Everyday Life

It’s FOMO Season

fomo

It’s the end of June. That means that for a while now, it has been wedding season, graduation season, job-getting season, and the general season when successful people do their most successful things of the year. If you’re like me, then you’re obsessively–if mindlessly, without knowing how you got there–checking Facebook all day long to see what new and impressive things your acquaintances have done. And, if you’re like me, then you have simultaneously been happy for the people doing these great things while also being rather horrifyingly jealous. It’s not just jealousy of the accomplishments, either. It’s jealousy of the whole experience of whatever is happening, of being there, of participating. That’s right, folks, it’s FOMO season.

For the uninitiated, FOMO is “fear of missing out,” and I think it’s something to which we are all susceptible every once in a while. But at this time of the year, everything seems important–and it often is. I want to be at all of it, and I feel like I’m doing the wrong thing to myself and others when I miss things.

This is actually pretty irrational for a few reasons:

  1. I’m an introvert. I need a lot of alone time to recharge, and it makes me uncomfortable to be around people (especially crowds). It would actually be pretty harmful if I went to every major event this time of year.
  2. Nobody goes to everything. Even if it seems like there is that one guy who is at literally every event, it’s just not true.
  3. Things overlap. Not just during this time of year, but pretty much all the time. As much as I internalize guilt for it, it’s actually not my fault when a graduation, bridal shower, and anniversary Mass are all scheduled for the same day.
  4. There are plenty of ways to support a person besides going to an event. Sometimes, it is actually more detrimental to attend an event, and it doesn’t help them at all. For example, I might be really excited about your thesis, but if it’s horribly embarrassing for me to go to your thesis defense, I’ll cheer for you on the sidelines. Even if it would be fine for me to go to an event, I can still show support by sending you a card, chatting about it, or taking you out for cupcakes.

As I mentioned, though, the whole FOMO thing is more than just feeling like I’m missing the party everyone else is at. In a completely ridiculous sense, I feel like I’m missing out on the experiences themselves. There is an ugly part of me that is jealous when I’m not graduating or getting married or even just going to a concert. It’s a visceral reaction of which I am not proud. Though I try not to lean into that feeling, I find myself trying to justify it.

And the justifications are always foolish. Two examples, both focused on graduation:

  1. Every year since I have graduated college, I have been jealous of everyone graduating and all the fun they seem to be having on Facebook. My justification is that my own commencement was not what I wanted it to be because of an illness that lasted for my senior spring. I felt cheated because I didn’t get the experience that everyone else seemed to have, and has seemed to have since.
  2. I made the decision not to go to commencement at my college this year for very specific personal reasons. Commencement at my alma mater is also reunion weekend, so not going meant that I would miss seeing lots of my old friends. Even though I was confident in my decision, I still felt angry and like I was missing out when I saw all the Facebook pictures.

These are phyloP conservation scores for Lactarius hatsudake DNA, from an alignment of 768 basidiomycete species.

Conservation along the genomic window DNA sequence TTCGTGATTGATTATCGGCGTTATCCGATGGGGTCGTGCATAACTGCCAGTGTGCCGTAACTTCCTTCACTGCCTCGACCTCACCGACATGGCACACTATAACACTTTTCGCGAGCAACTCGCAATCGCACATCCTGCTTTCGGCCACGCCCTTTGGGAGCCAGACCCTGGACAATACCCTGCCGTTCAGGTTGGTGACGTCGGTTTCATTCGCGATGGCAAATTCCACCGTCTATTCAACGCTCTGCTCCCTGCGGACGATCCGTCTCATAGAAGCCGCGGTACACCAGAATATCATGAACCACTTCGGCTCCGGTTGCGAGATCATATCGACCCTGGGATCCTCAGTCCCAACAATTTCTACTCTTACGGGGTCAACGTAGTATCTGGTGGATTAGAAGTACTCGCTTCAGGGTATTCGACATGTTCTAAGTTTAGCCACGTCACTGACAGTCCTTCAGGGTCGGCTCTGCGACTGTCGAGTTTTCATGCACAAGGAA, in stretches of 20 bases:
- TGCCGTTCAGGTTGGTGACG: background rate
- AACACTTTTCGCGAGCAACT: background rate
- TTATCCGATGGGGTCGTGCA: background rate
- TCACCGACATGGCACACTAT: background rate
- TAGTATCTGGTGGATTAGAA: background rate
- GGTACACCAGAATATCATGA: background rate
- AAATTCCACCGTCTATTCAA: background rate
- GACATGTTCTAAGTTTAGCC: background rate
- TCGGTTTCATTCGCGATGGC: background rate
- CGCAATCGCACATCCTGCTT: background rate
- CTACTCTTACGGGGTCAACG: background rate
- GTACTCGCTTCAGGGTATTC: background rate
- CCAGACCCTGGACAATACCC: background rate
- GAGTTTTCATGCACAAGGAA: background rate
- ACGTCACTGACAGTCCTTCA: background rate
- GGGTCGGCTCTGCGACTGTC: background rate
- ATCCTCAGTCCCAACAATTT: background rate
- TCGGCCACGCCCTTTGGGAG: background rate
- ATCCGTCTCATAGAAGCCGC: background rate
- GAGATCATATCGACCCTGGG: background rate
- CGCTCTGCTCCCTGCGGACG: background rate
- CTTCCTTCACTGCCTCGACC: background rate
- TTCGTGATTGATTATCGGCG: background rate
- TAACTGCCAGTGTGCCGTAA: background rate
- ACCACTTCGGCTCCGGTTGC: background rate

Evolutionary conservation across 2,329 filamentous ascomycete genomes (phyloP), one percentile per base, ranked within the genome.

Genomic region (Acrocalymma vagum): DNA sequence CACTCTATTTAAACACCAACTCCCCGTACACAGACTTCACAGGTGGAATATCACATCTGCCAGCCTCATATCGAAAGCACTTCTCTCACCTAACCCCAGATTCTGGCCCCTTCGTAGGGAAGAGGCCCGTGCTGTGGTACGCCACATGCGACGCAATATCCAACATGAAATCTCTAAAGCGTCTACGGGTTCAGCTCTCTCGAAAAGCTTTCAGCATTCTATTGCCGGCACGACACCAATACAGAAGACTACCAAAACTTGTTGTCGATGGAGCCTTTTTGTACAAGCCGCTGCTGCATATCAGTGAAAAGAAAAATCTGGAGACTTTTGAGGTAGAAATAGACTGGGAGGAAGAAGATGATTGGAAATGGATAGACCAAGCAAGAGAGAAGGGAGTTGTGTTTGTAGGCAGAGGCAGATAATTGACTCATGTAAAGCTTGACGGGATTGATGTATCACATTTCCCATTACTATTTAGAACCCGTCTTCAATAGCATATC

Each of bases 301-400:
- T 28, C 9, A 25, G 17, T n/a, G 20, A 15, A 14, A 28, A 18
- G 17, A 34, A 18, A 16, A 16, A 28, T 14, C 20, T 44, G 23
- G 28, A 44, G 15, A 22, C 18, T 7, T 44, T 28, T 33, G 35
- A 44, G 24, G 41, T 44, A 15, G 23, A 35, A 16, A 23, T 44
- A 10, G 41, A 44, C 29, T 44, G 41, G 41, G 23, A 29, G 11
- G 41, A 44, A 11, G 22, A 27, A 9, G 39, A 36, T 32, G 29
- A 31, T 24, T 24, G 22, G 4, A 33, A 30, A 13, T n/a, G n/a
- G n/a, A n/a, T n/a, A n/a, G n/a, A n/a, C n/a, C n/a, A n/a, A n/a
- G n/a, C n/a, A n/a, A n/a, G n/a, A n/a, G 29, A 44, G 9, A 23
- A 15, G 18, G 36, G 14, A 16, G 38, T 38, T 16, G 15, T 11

I think the issue in both cases is that I did not appreciate the experiences I actually had. In terms of my own commencement, I was not actually cheated. There is no prescribed experience to which I was entitled, and the experience I had wasn’t even a bad one. By feeling like I’m “missing out” on a graduation, whether my own or someone else’s, I’m really just holding onto the idea that there is some perfect experience out there. In the second example, when I focus on the commencement that I missed, I don’t properly appreciate the experience I had instead, which was to have an incredible visit with some of my closest friends in New Orleans.

While FOMO is definitely a real thing, what I’m trying to remember this season is that it is ultimately rooted in selfishness and a lack of appreciation for what is right in front of me. I don’t have the answers about how to make the feeling go away. This season, I’m at least going to try to consciously focus my energy on what I have and experience, rather than what I miss. Yes, I will miss things, inevitably. But I am not supposed to have every experience, and the ones I do have are more meaningful than I can fully grasp.

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One thought on “It’s FOMO Season

  1. “I’m really just holding onto the idea that there is some perfect experience out there”

    what helps me too is thinking through the hypothetical of actually having the “perfect experience.” what would make it perfect? is there a point where i’ll actually stop and say that i’m satisfied with it, or am i always going to want more? even if i do have that “perfect experience,” what’s going to stop me from complaining still?

    usually, when i realize that i’ll still complain even if i get exactly what i want, the thought train of FOMO stops moving. after i have that thought that it still won’t be good enough and i’ll still want more, then i usually can move on to embracing what i have. usually.

    Liked by 1 person

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